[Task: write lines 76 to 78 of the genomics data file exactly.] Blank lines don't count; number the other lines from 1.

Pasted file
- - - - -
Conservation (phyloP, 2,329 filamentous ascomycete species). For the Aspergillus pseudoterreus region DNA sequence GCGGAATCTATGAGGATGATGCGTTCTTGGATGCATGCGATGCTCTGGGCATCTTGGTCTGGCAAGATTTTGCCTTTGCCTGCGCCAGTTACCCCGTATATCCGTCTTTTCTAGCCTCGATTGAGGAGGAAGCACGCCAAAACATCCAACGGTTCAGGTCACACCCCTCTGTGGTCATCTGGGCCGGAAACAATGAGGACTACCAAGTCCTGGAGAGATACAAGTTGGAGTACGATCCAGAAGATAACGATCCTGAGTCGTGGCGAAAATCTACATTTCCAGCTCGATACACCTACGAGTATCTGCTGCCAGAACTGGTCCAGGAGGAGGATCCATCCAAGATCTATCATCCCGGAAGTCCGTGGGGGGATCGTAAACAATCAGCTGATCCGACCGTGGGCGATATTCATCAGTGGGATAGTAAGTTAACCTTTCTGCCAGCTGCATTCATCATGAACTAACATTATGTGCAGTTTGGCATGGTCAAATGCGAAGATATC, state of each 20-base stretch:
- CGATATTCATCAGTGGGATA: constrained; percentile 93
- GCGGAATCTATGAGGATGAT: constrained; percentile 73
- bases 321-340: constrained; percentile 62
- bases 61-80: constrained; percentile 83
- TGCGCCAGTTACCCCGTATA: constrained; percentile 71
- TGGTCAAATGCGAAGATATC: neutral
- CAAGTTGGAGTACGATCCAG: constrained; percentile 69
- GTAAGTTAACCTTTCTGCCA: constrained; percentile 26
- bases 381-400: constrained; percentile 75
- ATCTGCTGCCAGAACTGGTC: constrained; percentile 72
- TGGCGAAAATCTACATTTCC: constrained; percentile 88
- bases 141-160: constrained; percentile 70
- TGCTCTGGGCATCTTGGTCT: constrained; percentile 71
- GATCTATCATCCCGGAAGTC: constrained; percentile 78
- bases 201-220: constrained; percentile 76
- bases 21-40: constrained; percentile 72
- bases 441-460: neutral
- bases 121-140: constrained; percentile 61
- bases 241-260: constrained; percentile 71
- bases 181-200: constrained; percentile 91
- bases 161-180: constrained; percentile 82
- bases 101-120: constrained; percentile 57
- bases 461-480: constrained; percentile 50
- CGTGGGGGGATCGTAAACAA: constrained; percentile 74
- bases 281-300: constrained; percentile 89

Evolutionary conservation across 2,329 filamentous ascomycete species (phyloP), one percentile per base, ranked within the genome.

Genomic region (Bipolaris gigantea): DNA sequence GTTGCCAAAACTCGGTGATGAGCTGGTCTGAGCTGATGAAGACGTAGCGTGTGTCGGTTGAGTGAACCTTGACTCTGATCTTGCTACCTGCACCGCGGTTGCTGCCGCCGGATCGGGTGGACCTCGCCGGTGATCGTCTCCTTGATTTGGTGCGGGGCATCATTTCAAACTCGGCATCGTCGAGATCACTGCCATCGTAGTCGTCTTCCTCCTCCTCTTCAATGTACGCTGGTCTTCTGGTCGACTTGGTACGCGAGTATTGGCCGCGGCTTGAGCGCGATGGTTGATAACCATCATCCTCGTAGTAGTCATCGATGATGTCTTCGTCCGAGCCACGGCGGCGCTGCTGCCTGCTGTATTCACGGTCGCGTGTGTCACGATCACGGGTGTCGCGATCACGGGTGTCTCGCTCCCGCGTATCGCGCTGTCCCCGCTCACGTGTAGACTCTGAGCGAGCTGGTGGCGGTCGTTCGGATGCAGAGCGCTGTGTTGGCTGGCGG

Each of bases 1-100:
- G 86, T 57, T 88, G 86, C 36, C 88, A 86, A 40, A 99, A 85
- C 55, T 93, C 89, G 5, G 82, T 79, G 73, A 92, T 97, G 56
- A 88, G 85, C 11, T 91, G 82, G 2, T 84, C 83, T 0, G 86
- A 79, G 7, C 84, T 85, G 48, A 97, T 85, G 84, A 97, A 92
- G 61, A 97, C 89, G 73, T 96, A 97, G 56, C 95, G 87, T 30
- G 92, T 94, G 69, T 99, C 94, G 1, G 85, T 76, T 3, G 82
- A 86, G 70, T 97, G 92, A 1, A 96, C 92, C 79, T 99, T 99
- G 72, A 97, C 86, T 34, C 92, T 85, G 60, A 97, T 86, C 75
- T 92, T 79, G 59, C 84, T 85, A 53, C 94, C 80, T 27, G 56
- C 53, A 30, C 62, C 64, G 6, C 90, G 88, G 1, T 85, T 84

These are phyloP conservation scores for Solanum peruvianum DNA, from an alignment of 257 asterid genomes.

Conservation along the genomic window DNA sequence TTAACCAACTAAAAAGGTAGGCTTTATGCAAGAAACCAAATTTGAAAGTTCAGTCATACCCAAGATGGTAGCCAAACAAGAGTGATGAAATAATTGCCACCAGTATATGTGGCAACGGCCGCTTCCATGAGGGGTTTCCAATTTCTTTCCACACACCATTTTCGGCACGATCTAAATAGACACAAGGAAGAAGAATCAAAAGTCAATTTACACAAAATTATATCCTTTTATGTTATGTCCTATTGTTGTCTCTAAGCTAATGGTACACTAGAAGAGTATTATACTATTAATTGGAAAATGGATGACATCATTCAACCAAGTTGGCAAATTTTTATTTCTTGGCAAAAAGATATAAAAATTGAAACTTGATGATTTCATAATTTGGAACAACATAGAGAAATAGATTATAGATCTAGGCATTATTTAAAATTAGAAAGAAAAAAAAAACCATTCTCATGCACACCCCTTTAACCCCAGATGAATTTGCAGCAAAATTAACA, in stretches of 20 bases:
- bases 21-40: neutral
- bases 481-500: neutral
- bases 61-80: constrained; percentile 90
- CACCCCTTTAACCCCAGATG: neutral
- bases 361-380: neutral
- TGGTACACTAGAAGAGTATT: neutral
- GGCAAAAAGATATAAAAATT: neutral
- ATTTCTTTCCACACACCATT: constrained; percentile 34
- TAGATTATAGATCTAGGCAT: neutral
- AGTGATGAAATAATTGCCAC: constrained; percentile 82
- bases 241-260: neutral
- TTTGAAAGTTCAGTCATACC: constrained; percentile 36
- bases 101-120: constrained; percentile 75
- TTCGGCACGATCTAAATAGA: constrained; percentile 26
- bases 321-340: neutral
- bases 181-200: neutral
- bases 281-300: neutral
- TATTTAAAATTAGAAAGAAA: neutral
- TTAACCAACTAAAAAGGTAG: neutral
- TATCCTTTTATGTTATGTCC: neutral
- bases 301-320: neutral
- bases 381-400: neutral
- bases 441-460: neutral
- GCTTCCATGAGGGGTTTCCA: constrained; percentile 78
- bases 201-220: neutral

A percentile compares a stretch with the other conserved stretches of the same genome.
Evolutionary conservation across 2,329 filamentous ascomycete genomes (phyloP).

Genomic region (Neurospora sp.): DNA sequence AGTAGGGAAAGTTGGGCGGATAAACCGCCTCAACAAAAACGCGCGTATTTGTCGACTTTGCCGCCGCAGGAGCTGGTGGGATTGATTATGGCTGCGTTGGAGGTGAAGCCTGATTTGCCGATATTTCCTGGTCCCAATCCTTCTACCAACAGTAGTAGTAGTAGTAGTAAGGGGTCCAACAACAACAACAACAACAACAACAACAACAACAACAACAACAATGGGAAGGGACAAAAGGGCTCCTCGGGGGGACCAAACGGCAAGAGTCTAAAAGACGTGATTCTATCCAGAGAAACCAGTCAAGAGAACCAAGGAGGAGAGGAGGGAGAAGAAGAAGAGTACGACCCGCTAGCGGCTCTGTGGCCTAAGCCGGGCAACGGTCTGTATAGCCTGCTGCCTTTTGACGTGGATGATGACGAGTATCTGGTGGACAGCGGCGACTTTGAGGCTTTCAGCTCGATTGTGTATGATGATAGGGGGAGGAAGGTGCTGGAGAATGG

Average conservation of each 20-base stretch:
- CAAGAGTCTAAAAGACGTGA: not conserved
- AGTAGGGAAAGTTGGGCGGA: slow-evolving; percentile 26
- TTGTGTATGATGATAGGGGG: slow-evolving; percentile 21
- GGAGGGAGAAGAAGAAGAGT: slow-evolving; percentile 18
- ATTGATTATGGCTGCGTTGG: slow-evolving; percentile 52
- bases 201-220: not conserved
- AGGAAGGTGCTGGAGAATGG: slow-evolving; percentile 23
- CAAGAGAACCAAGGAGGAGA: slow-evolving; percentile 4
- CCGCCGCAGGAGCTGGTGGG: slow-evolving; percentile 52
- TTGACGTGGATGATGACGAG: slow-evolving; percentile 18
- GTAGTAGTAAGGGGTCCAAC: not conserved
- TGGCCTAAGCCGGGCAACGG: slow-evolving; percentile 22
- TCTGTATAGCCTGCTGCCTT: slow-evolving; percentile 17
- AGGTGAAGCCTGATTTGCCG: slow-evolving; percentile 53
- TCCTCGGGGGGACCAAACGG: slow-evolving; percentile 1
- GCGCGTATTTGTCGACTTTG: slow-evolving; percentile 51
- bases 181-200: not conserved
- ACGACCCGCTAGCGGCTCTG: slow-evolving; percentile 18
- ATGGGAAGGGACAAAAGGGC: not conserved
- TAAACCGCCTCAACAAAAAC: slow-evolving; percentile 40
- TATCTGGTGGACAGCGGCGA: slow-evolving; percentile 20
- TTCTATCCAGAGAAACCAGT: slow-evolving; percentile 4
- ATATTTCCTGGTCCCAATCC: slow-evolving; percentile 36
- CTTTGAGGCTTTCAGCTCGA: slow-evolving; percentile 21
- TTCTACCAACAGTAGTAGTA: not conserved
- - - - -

- bases 201-220: not conserved
- AGGAAGGTGCTGGAGAATGG: slow-evolving; percentile 23
- CAAGAGAACCAAGGAGGAGA: slow-evolving; percentile 4